For someone who doesn’t mind who wins the presidency at the World Bank, Ngozi Okonjo-Iweala’s passion was palpable while she laid out her vision for the international financial institution.
Coming from an hourslong interview with the bank’s board of directors, Okonjo-Iweala gave a rundown of her “vision” for the bank Monday (April 9). These included boosting partnerships with the different actors in the development community and “cutting away” bureaucracy for the bank to be able to deliver timely responses. She also emphasized the need to focus on job creation across the globe, especially among the youth.
The former World Bank managing director was speaking from experience. Okonjo-Iweala said her vision for the bank is “very much informed” of her life in Nigeria, where she experienced life’s hardships. She said she knows what it feels like to not have enough food to eat, have to fetch water from the stream or not have a place to sleep.
“It’s not good enough to say you know about poverty. You have to live it,” Okonjo-Iweala said, garnering a round of applause.
Okonjo-Iweala was speaking at an event organized by the Center for Global Development and The Washington Post. Apart from her vision, she expressed support for current bank initiatives, such as allowing countries to set their own agenda. However, she said countries that had not set their own agenda should not blame the bank in the event it intervenes.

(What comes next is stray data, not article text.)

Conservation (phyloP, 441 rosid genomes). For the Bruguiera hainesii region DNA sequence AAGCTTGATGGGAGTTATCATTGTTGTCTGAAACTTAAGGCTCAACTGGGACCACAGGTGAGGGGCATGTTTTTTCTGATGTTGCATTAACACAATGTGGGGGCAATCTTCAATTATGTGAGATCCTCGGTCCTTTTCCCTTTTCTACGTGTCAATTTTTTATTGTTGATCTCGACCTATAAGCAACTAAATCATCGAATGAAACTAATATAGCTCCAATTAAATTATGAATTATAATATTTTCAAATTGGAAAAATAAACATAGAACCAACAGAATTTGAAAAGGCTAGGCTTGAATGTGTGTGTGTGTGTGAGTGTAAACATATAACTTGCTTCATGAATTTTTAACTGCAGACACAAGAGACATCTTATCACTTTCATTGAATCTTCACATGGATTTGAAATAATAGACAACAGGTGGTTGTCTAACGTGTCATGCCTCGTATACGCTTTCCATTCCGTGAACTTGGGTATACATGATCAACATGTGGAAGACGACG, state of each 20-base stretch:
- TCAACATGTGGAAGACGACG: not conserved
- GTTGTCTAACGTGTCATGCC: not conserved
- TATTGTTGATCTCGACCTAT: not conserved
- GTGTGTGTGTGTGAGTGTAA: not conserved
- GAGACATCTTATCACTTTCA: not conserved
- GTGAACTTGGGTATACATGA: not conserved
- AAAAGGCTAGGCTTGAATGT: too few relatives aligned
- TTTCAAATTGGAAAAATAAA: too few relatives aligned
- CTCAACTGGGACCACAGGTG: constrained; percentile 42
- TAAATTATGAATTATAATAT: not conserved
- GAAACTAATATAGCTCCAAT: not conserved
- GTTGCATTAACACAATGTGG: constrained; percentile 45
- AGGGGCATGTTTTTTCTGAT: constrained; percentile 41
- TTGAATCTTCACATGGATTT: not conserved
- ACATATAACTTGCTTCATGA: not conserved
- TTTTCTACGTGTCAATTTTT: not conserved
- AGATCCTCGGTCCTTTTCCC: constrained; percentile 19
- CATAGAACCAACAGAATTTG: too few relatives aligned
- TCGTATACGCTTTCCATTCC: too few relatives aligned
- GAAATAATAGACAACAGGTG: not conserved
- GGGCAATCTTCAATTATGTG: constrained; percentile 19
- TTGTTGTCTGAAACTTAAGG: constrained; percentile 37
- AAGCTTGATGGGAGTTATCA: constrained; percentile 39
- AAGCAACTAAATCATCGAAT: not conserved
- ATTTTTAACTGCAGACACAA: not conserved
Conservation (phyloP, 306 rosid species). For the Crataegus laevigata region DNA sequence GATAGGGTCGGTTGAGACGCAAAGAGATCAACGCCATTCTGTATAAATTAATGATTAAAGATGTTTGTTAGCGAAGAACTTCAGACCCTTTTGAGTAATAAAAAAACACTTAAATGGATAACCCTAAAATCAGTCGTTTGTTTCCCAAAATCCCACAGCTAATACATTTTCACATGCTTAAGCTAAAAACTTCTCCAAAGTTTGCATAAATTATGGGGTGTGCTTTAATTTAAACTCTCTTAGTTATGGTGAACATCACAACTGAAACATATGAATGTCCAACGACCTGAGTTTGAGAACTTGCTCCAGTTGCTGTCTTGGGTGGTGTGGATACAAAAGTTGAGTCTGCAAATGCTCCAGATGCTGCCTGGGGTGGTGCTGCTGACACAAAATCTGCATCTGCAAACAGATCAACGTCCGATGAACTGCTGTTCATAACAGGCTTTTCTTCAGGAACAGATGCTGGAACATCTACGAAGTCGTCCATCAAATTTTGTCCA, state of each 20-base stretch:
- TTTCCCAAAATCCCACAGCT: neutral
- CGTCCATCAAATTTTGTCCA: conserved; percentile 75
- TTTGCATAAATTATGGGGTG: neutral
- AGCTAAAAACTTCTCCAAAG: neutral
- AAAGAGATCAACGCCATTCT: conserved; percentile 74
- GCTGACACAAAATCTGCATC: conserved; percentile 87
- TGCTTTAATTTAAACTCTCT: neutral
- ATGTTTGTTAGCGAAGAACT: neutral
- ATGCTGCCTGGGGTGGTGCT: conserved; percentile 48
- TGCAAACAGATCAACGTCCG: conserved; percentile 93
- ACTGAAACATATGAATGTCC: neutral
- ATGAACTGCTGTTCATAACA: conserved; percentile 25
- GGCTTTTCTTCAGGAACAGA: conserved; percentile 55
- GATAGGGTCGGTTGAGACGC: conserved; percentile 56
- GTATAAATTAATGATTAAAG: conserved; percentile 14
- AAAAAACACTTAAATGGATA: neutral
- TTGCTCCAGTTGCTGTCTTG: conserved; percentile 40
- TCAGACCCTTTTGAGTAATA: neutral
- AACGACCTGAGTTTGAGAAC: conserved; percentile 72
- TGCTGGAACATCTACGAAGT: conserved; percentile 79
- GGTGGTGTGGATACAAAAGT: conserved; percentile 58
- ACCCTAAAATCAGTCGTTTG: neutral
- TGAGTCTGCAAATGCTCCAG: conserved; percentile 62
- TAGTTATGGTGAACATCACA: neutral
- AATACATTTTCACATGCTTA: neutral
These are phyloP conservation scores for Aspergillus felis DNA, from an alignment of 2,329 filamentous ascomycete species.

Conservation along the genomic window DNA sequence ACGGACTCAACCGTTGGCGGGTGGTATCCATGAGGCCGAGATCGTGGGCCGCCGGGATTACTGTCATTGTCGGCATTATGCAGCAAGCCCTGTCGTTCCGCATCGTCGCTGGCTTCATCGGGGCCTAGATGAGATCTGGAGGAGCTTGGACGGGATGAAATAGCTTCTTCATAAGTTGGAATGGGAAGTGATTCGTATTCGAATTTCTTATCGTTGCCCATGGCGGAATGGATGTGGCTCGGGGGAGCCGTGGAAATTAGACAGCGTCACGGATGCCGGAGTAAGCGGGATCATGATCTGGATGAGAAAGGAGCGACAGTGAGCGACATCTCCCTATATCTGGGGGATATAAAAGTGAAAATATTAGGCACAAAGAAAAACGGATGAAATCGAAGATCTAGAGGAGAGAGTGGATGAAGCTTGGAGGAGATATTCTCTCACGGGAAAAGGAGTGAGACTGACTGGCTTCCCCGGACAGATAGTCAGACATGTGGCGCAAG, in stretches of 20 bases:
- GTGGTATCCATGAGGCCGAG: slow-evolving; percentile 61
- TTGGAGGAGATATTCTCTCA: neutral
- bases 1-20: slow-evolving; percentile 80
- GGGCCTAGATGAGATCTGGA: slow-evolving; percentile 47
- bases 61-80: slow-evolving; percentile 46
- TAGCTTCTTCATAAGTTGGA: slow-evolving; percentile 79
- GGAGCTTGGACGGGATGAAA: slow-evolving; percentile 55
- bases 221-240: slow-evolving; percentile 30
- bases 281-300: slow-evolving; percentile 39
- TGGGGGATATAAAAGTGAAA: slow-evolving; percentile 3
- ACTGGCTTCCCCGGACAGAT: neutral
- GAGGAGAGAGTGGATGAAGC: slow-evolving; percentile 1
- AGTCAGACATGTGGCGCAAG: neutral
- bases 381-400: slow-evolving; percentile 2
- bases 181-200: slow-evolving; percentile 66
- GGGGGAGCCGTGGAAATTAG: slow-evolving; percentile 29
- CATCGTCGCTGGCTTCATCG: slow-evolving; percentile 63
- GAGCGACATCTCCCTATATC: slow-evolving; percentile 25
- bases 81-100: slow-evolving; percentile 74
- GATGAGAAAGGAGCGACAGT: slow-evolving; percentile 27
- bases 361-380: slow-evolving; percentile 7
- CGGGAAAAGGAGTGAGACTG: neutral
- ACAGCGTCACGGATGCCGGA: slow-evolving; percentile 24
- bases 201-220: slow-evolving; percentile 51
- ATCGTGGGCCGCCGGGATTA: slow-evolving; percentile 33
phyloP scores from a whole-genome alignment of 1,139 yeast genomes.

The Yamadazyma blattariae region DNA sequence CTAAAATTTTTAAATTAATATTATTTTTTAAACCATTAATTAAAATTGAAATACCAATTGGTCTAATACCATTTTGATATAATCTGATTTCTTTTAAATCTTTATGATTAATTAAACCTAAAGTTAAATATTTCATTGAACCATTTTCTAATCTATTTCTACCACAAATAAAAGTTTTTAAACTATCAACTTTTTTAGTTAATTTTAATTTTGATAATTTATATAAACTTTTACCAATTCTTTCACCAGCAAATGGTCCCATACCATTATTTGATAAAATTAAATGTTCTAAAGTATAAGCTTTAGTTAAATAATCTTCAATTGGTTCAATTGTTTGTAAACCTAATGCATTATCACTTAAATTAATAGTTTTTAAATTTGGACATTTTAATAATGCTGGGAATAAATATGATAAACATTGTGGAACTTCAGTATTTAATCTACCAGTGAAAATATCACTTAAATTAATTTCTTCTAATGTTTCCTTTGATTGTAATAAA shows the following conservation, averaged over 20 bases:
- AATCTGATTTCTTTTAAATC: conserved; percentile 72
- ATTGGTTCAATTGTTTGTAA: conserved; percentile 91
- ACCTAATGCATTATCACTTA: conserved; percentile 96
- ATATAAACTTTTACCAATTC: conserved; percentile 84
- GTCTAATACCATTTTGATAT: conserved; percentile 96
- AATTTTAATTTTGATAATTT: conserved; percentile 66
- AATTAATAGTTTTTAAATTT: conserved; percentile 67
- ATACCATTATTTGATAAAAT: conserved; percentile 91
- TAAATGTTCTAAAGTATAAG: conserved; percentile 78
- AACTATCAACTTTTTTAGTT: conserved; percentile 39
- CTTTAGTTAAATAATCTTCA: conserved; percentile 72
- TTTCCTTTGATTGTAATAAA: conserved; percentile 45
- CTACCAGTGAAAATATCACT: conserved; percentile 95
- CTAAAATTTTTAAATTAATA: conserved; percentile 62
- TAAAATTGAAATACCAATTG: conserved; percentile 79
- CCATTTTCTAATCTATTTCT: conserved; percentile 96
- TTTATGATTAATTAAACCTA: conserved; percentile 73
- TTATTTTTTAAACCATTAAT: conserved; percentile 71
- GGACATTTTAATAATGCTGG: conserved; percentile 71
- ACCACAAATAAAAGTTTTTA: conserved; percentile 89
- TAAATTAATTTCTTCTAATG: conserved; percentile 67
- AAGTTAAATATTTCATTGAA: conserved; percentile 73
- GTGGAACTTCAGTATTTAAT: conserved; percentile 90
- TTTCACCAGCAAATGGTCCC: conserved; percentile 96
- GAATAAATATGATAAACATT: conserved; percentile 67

Okonjo-Iweala also addressed worries that the United States might “drop” the bank if a non-American gets the top post. The United States is one of the biggest donors to the International Development Association, the bank’s lending arm for poor countries, along with the United Kingdom.
“I think we are misjudging the U.S. Congress,” she said, adding that the United States can benefit from leading the open, merit-based system in the selection process that she has been calling for.
But if the United States does drop the bank, Okonjo-Iweala said she is ready to use her “persuasive powers” to convince Congress. But she said she did not use such tactics in the race for World Bank president. She said she was campaigning for an open, merit-based system, but not for herself.
The event aims to engage the three World Bank nominees on their visions or plans as president of the multilateral institution. Ocampo will be participating in a similar event Tuesday (April 10). Kim, the U.S. nominee for World Bank president, has yet to respond to the organizers’ invitation.
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